employees feel included in tasks and within the social information network they are likely to be open to change. This in turn led to a willingness
to co-operate with it.
Involvement in the change process. Participation by employees in the change process and decision making about the change,
influenced commitment and openness to change and led to lower levels of cynicism.
Job Satisfaction and job motivation. Job satisfaction and motivation in the job influences readiness for change and affective
commitment to change. Where employees were found to have lower levels of change openness, they reported less job satisfaction and
intentions to quit as a result of a change.
Leveraging informal networks of influencers
Effect of Social Networks
• Strong evidence that an
individual’s social surrounding
& network influences people
into adopting new attitudes &
Source: Cross, R., & Parker, A (2004). The Hidden Power of Social Networks.
Harvard Business Press
….. is the ability to alter or sway an individual’s
or a group’s thoughts, beliefs, or actions
…… the capacity to have an effect on the
character, development, or behaviour of
someone or something.
•Think back to your 3 key players. Are they on the list because:
– They are able to affect the behaviours and actions of
– They have a unique ability to get people to buy-in to
– They are trusted and listened to by their peers?
– They help others to solve problems?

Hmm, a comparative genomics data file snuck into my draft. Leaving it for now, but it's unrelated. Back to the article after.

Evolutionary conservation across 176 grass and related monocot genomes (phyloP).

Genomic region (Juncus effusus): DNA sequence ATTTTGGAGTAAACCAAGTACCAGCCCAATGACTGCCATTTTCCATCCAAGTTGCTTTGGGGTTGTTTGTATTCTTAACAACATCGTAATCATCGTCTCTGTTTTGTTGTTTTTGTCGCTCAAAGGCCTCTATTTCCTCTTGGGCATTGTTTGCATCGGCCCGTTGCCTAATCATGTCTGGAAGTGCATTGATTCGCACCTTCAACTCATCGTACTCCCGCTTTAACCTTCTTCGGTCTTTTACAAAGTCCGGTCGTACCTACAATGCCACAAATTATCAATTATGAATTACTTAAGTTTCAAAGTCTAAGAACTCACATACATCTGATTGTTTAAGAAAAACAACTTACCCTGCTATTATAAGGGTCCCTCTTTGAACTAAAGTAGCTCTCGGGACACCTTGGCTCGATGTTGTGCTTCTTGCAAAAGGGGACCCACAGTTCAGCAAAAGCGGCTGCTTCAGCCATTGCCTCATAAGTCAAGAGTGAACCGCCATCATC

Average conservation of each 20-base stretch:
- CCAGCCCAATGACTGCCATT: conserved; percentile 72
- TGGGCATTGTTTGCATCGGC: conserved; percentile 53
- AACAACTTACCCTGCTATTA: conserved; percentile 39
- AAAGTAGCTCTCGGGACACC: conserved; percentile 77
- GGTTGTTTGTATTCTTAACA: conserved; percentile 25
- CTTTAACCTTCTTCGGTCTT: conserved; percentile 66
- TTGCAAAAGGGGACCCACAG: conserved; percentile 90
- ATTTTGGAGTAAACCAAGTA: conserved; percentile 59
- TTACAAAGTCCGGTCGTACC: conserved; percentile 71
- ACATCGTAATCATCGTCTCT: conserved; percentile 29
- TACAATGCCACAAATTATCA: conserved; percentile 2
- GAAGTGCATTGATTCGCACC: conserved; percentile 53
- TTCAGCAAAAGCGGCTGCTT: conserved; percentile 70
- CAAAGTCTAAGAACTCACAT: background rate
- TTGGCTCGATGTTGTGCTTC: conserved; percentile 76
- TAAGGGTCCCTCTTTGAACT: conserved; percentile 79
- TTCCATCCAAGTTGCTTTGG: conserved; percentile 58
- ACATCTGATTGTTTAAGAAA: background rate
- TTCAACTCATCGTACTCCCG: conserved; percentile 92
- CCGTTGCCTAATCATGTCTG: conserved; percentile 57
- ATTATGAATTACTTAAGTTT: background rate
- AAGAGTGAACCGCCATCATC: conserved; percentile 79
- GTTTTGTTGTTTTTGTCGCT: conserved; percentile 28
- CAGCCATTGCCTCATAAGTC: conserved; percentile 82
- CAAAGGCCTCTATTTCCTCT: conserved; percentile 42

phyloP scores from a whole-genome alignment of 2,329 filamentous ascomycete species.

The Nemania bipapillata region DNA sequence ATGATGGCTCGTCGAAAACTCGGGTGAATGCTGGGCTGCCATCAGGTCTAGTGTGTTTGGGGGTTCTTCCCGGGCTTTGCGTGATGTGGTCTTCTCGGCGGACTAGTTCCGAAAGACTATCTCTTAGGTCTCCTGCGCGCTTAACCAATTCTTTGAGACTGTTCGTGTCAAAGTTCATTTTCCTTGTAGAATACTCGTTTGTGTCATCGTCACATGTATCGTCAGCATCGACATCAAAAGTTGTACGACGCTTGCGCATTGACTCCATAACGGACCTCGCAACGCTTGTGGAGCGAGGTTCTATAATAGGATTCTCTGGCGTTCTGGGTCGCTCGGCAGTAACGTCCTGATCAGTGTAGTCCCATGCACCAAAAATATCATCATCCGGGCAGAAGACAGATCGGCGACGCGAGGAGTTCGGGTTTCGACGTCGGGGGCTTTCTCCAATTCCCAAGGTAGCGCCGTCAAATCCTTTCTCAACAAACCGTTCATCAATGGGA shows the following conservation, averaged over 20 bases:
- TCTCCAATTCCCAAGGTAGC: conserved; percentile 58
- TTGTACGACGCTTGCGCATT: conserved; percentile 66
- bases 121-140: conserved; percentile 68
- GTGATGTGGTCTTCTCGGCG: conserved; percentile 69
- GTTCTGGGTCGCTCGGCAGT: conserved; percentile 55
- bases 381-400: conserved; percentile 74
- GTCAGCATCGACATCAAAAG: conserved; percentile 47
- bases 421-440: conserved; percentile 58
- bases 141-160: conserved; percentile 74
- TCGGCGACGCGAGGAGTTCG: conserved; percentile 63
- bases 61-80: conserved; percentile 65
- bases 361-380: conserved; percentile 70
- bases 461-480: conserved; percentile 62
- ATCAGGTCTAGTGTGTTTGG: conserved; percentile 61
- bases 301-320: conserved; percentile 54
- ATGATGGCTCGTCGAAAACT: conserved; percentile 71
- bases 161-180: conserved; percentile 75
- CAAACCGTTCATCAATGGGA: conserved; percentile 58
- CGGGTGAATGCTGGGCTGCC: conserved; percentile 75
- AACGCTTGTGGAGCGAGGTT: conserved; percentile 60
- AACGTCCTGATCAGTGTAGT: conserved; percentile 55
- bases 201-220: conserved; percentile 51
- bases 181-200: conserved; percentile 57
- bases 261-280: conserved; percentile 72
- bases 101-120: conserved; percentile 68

And what are the dynamics?
Too pushy by
New to the project
Part-time on the project
Project Office Manager
Support same football team
Old score to settle
Admires Owes a favour to
Jealous of promotion
Knows the history
Christmas party fall-out
Play golf together
In the toolkit: change agent or influencer?
“Change agents appear to have a notable impact on
success. Less than half of respondents say their
organizations select these employees, who dedicate a
significant part of their time to work as facilitators or agents
of the transformation. But those who do, report overall
success more often than other respondents—and are
twice as likely to report success at transforming their
Is the change agent network effective?
Change Agents are people who focus
on change of social behaviour by
“providing technical, specialist or
consulting assistance in the
management of a change effort.”
“Change Agents are individuals whose
primary role is to deliberately intervene
in social systems in order to facilitate
or bring about social change.” (Tichy)
Usually ‘one-size-fits-all’ network over
the lifetime of a change programme
• Richard Ottoway (1983) categorises the
change agent role over different phases of a
• He proposes that change agents can only
function successfully in one category
• Maps the hidden informal organisation
that is not otherwise visible through a
• Real-time, real life picture of
relationships across the organisation:
– Circles influences
– Connections and relationships between
individuals based on who people trust, who
they seek advice from, and the way in which
• Highlights key individuals at the core of
the network, as well as though who are
Organisational Network Analysis (ONA)
•From what you know now, who would you add to your list of key
– Who inspires others and has the ability to get people to buy-in to
change? The person who would sell the change at the start of a